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Extensive Analyses of Phase 3 Data for Investigational Lemborexant Assess Efficacy and Safety Profile for the Potential Treatment of Insomnia in Adults

WOODCLIFF LAKE, N.J., June 11, 2019 /PRNewswire/ -- Eisai Inc. today announced new long-term safety and pooled analyses from the Phase 3 clinical development program for lemborexant, an investigational agent for sleep-wake regulation, currently being studied for the treatment of insomnia, a sleep-wake disorder, and irregular sleep-wake rhythm disorder (ISWRD). These analyses of lemborexant assessed its efficacy on key insomnia measures, improvement in patient daytime function and long-term safety. Additionally, sleep architecture data were presented from the Phase 3 SUNRISE 1 study. The findings were presented at the 33rd annual meeting of the Associated Professional Sleep Societies (SLEEP 2019) in San Antonio.

"The Phase 3 pooled analyses provide new insights into lemborexant's impact on insomnia severity and several other important sleep measures, including sleep onset, sleep maintenance, and next-day functioning. As insomnia is a chronic condition, the long-term safety data are important for both potential patients and health care professionals," said Russell Rosenberg, PhD, D.ABSM, a principal investigator in the lemborexant studies and former Chairman of the Board of the National Sleep Foundation. "Many patients battle sleepless nights and can struggle to function the next day. These new findings presented at SLEEP 2019 provide further support for the potential role of lemborexant as a treatment option for the millions of people in the U.S. suffering from insomnia."

Earlier this year, the U.S. Food and Drug Administration accepted for review the New Drug Application for lemborexant for the treatment of insomnia. A target Prescription Drug User Fee Act date is set for December 27, 2019.

"Treatment of insomnia can be challenging as it should address not only sleep onset and maintenance, but also the patient's ability to wake ready the next day," said Lynn Kramer, MD, Chief Clinical Officer and Chief Medical Officer, Neurology Business Group, Eisai. "Patients who participated in our pivotal Phase 3 studies and were treated with lemborexant experienced a reduction in Insomnia Severity Index scores, which include measures of daytime functioning."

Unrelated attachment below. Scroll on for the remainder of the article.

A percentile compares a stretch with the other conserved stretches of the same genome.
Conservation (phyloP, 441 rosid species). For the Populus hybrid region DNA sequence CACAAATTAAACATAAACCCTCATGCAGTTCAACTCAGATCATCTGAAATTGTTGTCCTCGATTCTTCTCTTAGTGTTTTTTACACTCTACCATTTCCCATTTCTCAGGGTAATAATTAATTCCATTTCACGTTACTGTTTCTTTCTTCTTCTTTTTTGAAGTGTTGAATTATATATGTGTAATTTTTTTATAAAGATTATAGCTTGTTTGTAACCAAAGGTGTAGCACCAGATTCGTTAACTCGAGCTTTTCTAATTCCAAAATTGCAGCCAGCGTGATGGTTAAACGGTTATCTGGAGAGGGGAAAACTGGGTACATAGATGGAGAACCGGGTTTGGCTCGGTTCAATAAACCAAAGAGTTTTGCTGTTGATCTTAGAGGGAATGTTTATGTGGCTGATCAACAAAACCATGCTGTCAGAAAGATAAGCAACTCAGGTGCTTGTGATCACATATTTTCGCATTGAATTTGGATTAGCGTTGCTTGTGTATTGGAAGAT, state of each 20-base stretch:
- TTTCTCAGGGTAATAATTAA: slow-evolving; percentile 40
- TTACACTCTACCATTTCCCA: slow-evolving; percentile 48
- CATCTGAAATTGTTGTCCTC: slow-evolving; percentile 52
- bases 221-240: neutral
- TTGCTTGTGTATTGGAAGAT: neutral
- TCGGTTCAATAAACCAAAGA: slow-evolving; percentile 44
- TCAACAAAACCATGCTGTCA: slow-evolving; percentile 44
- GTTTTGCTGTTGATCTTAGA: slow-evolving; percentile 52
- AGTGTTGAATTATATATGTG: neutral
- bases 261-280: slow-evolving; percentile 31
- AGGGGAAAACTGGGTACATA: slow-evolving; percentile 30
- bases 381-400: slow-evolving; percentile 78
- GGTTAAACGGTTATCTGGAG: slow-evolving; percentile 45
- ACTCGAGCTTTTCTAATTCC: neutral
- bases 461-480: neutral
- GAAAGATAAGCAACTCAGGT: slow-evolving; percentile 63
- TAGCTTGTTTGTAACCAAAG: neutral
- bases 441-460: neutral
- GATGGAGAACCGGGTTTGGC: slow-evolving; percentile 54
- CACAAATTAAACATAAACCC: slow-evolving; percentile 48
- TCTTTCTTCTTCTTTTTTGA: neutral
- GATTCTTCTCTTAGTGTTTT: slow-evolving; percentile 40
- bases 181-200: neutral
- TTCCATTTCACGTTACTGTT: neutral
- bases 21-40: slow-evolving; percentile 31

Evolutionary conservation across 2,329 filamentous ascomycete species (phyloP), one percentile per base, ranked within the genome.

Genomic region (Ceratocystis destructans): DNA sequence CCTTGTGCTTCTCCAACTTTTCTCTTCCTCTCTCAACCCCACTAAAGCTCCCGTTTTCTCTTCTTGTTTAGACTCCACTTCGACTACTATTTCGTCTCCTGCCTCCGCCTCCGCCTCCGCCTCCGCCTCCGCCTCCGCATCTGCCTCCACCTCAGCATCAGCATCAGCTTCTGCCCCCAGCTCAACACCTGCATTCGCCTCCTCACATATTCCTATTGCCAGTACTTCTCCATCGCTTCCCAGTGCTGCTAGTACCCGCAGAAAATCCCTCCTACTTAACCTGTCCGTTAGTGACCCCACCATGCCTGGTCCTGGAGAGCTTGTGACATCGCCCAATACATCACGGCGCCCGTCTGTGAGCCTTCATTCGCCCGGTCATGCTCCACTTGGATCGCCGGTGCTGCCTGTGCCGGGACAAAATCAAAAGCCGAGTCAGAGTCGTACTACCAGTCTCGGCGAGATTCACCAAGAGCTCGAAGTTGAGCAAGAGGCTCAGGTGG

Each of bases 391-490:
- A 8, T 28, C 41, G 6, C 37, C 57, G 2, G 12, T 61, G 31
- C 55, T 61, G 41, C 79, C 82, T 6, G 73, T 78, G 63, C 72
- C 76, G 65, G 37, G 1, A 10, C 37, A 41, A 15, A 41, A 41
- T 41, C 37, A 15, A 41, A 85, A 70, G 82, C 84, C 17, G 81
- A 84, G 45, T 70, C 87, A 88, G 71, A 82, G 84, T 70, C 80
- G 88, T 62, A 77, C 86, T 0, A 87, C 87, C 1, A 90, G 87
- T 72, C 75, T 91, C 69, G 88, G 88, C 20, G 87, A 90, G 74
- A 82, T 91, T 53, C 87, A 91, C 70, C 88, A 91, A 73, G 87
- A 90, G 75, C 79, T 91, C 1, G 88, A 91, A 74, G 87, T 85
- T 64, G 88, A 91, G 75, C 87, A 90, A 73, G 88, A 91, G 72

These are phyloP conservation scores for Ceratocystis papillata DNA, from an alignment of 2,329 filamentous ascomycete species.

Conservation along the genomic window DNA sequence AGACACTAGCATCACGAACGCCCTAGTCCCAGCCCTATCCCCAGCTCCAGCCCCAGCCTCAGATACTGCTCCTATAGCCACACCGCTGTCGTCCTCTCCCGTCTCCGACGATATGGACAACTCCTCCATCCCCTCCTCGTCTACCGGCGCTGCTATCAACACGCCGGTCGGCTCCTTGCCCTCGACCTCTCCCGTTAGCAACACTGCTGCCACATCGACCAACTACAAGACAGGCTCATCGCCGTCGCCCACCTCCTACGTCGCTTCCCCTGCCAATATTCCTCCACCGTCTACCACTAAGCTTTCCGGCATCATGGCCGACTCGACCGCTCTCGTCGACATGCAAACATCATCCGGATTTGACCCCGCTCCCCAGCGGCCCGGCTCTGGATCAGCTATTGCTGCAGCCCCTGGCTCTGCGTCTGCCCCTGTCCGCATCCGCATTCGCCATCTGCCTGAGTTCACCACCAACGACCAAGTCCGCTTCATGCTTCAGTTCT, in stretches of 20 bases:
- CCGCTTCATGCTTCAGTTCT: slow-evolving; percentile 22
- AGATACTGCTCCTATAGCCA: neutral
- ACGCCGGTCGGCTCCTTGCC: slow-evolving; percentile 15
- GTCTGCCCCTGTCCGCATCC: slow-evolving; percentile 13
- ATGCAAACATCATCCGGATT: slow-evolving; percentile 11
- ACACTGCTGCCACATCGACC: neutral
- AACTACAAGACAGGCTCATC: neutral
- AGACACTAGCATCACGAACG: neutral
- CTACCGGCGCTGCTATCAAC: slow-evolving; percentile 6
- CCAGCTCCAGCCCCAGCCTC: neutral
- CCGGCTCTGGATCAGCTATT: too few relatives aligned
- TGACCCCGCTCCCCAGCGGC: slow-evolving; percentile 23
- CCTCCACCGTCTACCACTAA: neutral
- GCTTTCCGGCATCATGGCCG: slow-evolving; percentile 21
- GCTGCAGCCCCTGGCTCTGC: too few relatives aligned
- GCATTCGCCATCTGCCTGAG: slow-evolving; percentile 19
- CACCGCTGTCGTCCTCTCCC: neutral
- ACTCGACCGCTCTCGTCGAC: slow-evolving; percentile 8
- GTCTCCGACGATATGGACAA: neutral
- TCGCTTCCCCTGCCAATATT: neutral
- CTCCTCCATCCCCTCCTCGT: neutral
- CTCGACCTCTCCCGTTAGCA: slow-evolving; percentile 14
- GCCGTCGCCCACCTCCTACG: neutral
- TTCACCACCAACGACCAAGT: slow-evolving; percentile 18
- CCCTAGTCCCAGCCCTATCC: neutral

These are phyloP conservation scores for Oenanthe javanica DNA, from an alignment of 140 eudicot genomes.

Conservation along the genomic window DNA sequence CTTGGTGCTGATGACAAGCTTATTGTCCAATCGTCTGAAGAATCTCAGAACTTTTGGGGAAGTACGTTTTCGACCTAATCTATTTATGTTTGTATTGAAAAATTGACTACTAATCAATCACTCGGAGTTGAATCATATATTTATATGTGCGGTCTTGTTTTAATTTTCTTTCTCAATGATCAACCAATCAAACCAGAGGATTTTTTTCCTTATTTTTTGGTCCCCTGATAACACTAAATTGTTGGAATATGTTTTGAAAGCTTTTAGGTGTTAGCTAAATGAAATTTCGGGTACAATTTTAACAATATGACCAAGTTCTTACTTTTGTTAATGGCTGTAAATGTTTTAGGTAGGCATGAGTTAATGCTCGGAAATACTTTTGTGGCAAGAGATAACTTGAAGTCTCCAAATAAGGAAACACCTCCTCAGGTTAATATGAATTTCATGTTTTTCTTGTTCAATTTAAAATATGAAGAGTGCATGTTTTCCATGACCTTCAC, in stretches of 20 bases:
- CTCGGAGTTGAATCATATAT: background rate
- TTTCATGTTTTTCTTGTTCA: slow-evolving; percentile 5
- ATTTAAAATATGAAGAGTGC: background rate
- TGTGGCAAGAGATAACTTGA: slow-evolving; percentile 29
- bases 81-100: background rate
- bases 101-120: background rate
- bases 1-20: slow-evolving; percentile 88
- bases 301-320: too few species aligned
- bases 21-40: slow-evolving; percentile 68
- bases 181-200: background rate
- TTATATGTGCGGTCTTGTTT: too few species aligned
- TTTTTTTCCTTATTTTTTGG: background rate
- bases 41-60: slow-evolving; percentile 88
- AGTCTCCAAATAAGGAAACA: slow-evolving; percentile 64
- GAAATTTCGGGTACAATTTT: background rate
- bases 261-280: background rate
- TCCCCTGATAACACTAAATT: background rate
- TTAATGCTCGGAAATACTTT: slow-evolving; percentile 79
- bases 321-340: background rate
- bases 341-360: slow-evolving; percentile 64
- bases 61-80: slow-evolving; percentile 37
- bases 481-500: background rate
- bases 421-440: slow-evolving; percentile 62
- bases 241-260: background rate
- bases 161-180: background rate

Key safety and efficacy data presented at SLEEP 2019 are from SUNRISE 1 (Study 304), a one-month study in adults 55 and over, SUNRISE 2 (Study 303), a long-term study in adults 18 and over, and pooled analyses from the two Phase 3 clinical studies. Some of these data were derived from post hoc and exploratory analyses. Multiplicity adjustments were not applied, and these results should be interpreted appropriately.

Lemborexant Treatment for Insomnia: Six-month Safety (Poster 102/Abstract 0367)
This analysis presents safety results from the first six-month placebo-controlled period of the 12-month Phase 3 study, SUNRISE 2, which included 947 patients (lemborexant 5 mg, n=314, lemborexant 10 mg, n=314, placebo, n=319).

The majority of treatment-emergent adverse events (TEAEs) reported were mild or moderate. Serious TEAEs were observed in a small proportion of patients (2.2% with lemborexant 5 mg, 2.9% with lemborexant 10 mg, 1.6% with placebo). Treatment-related TEAEs were reported in a higher proportion of lemborexant 5 mg and 10 mg subjects compared to placebo (24.8%, 29.0%, 13.8%), with the most common treatment-related TEAE being somnolence. Overall, the incidence of TEAEs leading to discontinuation of the study drug was higher in the lemborexant 10 mg (8.3%) group vs. the lemborexant 5 mg (4.1%) and placebo (3.8%).

Lemborexant Treatment for Insomnia in Phase 3: Impact on Disease Severity (Poster 108/Abstract 0371)
In this post hoc pooled analysis of the Phase 3 SUNRISE 1 (Study 304) and SUNRISE 2 (Study 303) studies, which included a total of 1,693 patients (lemborexant 5 mg, n=582; lemborexant 10 mg, n=584; placebo, n=527), Insomnia Severity Index (ISI) total scores decreased compared to baseline after one month of nightly use as measured by least squares mean (LSM) (-7.2 for lemborexant 5 mg, -7.5 for lemborexant 10 mg, – 5.5 for placebo). Approximately one-third of those taking lemborexant experienced declines in the ISI total score < 10, the clinical threshold for insomnia, at the end of one month (33.0% for lemborexant 5 mg, 33.4% for lemborexant 10 mg, 20.3% for placebo). The proportion of patients with a decrease in ISI total score of ≥ 7 at the end of one month of treatment was greater with both doses of lemborexant compared with placebo (47.3% for lemborexant 5 mg, 47.8% for lemborexant 10 mg, 33.6% for placebo).

Decrease from baseline in ISI items 4-7 (ISI daytime functioning score) was evaluated to assess the change in insomnia symptoms of daytime functioning.

Efficacy and Tolerability of Lemborexant in Female and Male Subjects With Insomnia (Poster 105/Abstract 0368)
To determine the response of males and females to lemborexant treatment, post hoc analysis of pooled Phase 3 data was performed to assess change from baseline in patient-reported sleep diary parameters. Efficacy analyses included 402 (23.7%) male and 1,291 (76.3%) female patients, and safety analyses included 404 (25.0%) male and 1,286 (75.0%) female patients.

Patient-Reported Sleep Onset and Sleep Maintenance: Pooled Analyses of Lemborexant Phase 3 Studies (Poster 107/Abstract 0370)